It's This American Life. I'm Ira Glass. Each week on our program, of course, we choose a theme, bring you a variety of different kinds of stories on that theme. Today's program, the kindness of strangers and where the kindness might lead. All of our stories in today's show are from the supposedly least kind city in America, New York City. Act Three: Unkindness Of Strangers Ira Glass And we have arrived at Act Three of our program. And for this act, we figured-- nice, nice, nice, nice, nice. We figured we would need a change of pace after all this kindness and attempted kindness. And this is a story about the flat-out unkindness of strangers and how it could take two people who do not know each other and make them completely obsessed with each other. Paul Tough reports. Some names in this story have been changed. Paul Tough Helga's neighborhood used to be entirely Ukrainian, respectable with an Orthodox Church and a community center. And then things changed. Then people started arriving. And now the place is full of record stores and cafes and body piercing parlors. Starlee is one of the newcomers. She moved in two years ago, right next door to Helga. And the trouble between them started right away. Starlee says that at first it was just regular New York apartment stuff. Starlee Kine She would come and tell me not to make noise in the apartment. And she was like, I wear slippers at night, so you should be wearing slippers too. Paul Tough And she'd come and just knock on your door and tell you that? Starlee Kine No, she would tell me downstairs in the hall. I'd see her in passing. And she was actually really calm about it. And she looked like a helpless old woman back then. And I'd try to be quieter because of it. And I think I even helped her carry her groceries up the stairs once. I think I actually did do that. Paul Tough From Starlee's point of view, she tried to be quiet. She tried to be nice. But she was a college student at the time, and she had a lot of friends. And people would drop by late at night. So it was hard to be quiet all the time. From Helga's point of view, Starlee was a terrible neighbor, the worst. And Helga made sure that Starlee knew exactly how she felt. Starlee Kine She would occasionally sit in the hallway and talk to people about us. But there would not be anyone out there to talk to. She would just make up conversation and gossip about us. But we'd open the door and she'd be like, they all ran upstairs really quick. And she wasn't talking to anyone about us. Just so we'd know that she didn't like us. Paul Tough And so what sorts of things was she saying at that point? Starlee Kine Just that we were loud, bad kids. Just that we were loud and unresponsible. And she didn't believe any of us ever went to school. She refused to believe that. I think she didn't like that we were young. Paul Tough Helga wanted everyone else in the building to see the Starlee that she saw. So she started throwing garbage out into the little landing that they shared, apparently to try to make everyone think that it was people in Starlee's apartment, number three, who were responsible. Starlee Kine Cigarette butts and crumpled pieces of paper and orange juice cartons. Stuff like that. And it started off really small and it just got huge. And it just became so much trash in the hallway. And people smoke here, so it looked like we were doing it. And also, the type of trash she picked-- she would try to go out of her way to find kid trash, like Hostess Donut wrappers and candy bar things, and just the most creative garbage you've ever seen. And so people at first thought we were doing it. And they would come and talk to us and be like, don't put the trash. I'm like, I'm not putting the trash. Paul Tough Jake Bronstein, Starlee's roommate at the time-- she's had nine roommates, I should say, nine, in the two years she's lived there-- Jake decided to do something. Starlee Kine Jake wrote a note saying, please don't put trash in the hallway and put it outside in our hallway. We have a little square hallway. And he just taped it on the wall. And so then we hear her come out and we look through the key hole. And we see that she's put a sign up. And we come out there and it says, well then please don't sell drugs. And that's the first time we'd ever heard of it. We were just like, whoa. It was so out of the blue. We couldn't believe it. Paul Tough Ever since that day more than six months ago, Helga's put up at least one note about Starlee every single day, sometimes as many as seven or eight. They're mostly pretty small, maybe two inches by three inches. The notes are written in marker in block letters. Helga puts notes on the front door, over the mailboxes inside, on the window, on her own door, on Starlee's door.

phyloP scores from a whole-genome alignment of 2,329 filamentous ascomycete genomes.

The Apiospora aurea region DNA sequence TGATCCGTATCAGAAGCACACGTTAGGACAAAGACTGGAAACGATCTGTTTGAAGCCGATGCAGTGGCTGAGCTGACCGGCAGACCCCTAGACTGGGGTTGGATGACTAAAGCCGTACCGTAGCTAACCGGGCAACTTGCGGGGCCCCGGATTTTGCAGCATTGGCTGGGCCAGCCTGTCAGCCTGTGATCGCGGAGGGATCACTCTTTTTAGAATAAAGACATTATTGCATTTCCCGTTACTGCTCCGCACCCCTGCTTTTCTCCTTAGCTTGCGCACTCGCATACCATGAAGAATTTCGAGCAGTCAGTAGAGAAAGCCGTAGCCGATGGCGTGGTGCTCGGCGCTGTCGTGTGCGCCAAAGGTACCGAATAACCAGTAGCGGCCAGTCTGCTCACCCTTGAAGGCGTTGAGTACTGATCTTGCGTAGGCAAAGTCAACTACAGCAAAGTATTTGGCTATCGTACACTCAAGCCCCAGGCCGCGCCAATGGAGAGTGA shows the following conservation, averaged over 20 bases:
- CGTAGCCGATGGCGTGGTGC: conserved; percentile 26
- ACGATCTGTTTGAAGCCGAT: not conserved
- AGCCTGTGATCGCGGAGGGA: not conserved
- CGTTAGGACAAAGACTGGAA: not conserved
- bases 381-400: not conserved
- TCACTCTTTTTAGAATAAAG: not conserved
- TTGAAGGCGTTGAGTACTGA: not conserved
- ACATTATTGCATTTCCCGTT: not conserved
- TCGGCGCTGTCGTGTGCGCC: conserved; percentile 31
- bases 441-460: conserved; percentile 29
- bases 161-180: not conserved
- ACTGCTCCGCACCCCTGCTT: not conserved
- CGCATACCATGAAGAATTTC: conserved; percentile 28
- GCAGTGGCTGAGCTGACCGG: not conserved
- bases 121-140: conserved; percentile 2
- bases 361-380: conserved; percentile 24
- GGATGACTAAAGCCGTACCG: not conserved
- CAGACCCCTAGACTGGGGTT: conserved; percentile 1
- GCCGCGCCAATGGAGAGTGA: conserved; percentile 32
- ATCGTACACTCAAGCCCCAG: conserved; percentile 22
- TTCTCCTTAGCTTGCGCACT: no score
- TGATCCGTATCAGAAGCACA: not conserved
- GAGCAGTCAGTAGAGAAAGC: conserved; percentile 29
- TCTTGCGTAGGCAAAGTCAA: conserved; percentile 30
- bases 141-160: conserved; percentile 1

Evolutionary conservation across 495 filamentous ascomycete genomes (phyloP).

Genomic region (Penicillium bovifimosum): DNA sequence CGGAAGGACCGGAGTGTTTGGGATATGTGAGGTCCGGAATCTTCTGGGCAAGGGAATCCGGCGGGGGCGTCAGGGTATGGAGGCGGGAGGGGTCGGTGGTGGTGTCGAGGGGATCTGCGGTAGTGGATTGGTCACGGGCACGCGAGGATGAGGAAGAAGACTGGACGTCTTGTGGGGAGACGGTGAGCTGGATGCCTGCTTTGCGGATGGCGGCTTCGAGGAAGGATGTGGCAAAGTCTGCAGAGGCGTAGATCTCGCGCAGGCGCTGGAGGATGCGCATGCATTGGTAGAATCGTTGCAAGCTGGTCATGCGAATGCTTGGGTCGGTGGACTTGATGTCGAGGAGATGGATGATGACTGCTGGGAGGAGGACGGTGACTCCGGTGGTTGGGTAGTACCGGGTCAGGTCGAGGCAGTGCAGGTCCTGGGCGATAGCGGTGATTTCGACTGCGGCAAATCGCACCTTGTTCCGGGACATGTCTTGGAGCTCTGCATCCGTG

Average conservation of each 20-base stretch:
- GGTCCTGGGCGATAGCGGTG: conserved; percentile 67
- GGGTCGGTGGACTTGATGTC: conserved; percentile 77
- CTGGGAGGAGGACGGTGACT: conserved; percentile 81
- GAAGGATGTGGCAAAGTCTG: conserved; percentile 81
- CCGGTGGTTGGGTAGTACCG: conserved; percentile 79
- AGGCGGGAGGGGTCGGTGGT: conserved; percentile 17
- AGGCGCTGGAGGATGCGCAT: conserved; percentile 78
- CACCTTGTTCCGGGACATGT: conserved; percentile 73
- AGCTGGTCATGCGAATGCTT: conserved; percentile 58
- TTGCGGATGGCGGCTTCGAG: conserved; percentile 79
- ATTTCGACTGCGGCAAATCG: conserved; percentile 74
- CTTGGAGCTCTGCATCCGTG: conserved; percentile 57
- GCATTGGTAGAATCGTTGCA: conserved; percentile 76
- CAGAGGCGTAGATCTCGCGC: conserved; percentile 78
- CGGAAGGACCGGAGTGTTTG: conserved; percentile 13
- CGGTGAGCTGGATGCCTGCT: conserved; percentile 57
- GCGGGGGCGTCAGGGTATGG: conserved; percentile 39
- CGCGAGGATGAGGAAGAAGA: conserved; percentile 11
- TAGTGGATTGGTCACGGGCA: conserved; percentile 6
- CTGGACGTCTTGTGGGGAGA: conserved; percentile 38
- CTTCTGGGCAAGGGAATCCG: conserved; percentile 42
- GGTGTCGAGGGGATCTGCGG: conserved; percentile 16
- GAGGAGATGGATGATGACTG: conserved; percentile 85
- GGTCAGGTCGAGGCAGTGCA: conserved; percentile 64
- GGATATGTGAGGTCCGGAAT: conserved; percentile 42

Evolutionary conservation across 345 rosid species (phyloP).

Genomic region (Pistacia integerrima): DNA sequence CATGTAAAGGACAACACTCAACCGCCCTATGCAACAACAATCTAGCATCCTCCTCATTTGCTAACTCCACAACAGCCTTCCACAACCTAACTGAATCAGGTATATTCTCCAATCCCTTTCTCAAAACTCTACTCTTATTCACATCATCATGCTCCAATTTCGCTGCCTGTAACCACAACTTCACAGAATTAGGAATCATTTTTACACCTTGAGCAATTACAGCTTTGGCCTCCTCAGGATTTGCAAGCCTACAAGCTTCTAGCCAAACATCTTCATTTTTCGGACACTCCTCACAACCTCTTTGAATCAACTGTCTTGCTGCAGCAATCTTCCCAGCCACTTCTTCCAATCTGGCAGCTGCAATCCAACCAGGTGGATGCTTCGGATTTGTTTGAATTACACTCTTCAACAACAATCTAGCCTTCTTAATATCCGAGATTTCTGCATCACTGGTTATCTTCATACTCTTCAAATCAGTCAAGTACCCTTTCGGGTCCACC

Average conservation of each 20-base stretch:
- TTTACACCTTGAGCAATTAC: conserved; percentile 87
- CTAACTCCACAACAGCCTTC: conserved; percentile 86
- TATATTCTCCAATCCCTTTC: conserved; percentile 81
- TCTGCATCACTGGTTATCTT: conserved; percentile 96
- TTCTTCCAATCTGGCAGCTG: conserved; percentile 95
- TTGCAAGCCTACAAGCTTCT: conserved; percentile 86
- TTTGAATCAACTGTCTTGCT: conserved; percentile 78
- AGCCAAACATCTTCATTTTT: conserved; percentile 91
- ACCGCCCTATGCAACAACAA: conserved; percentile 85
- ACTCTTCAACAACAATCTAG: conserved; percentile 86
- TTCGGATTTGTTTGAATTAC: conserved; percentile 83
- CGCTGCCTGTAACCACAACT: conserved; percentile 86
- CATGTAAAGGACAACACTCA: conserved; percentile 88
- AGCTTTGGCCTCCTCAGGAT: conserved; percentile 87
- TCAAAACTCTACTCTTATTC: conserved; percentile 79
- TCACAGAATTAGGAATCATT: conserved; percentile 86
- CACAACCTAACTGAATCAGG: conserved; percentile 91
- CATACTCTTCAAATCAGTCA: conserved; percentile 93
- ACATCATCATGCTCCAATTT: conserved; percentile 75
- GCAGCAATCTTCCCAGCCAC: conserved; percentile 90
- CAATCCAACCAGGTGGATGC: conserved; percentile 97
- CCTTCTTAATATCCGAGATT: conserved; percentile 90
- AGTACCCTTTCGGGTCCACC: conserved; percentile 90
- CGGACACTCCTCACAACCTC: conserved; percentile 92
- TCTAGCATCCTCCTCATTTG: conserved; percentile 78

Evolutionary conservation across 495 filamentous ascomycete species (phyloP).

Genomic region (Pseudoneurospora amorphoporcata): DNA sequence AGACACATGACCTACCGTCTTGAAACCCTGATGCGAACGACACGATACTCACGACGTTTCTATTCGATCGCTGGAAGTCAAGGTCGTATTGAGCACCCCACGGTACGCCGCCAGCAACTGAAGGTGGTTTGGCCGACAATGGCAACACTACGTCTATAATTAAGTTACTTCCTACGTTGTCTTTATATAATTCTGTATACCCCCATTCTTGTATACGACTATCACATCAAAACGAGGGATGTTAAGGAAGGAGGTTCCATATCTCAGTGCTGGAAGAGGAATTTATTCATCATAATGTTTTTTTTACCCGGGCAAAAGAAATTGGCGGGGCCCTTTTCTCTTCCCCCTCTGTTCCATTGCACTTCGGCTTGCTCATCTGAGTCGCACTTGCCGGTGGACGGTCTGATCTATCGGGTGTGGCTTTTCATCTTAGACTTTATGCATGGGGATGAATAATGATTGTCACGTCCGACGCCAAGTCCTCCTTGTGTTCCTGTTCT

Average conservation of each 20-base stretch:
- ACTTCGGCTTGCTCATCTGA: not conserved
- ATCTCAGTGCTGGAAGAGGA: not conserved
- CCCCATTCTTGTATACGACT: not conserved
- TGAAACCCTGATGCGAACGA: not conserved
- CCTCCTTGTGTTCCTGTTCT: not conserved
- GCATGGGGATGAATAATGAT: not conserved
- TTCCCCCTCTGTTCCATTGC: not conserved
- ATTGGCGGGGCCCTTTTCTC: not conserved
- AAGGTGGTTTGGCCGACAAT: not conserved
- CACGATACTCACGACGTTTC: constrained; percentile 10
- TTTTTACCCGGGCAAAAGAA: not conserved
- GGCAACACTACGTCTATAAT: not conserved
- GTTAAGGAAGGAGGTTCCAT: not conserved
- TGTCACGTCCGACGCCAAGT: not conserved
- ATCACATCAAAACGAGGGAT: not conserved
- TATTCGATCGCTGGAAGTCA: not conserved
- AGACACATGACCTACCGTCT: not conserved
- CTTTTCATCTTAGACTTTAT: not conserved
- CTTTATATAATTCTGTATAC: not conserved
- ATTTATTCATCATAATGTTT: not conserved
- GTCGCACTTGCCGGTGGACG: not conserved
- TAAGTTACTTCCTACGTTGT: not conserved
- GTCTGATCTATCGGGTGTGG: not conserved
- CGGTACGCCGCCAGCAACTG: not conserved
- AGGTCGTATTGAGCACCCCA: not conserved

The wording varies but the message is always the same. Starlee is a big-time drug dealer, she's selling drugs out of apartment number three, and she should stop or move out. Starlee actually collects the notes that Helga puts up. One whole wall of her apartment is covered with them. Starlee shows me a few choice ones. Starlee Kine See, she puts number three, selling drugs, business as usual. On Passover, she put, shame selling drugs on Passover. Let's see, Kine and Bronstein, drug dealers selling your way to the jailhouse. Kine and Bronstein, drug dealers selling illegal drugs here, like parasites. Paul Tough Starlee says that, in fact, she's not selling drugs. She's never sold drugs. No one in her apartment has ever sold drugs. It's all a big lie. Starlee Kine I asked her to come into the apartment. I'm like, come in the apartment, look anywhere you want. Honestly, we'll go to the cops together. I don't mind that at all. Paul Tough Helga doesn't just put up signs. She appears at her door whenever anyone comes to visit Starlee. She harasses Starlee's friends, accosts Starlee in the hallway, calls her a liar. And then there's this.

[TAPPING] Starlee Kine Now it's over there, though. See? It moves. Paul Tough We're inside Starlee's apartment, about 1:00 in the morning. Helga is sitting in her apartment, right next to the thin wall that separates the two of them. And she's tapping on the floor, just to let Starlee know she's there. She's always watching. I look up at the wall. For me, it's a very creepy moment. Starlee's used to it. Paul Tough I got to say, it's the-- Starlee Kine It's just to get our attention, just to remind us that even when she's not putting the signs up that the she's aware of our illegal activities.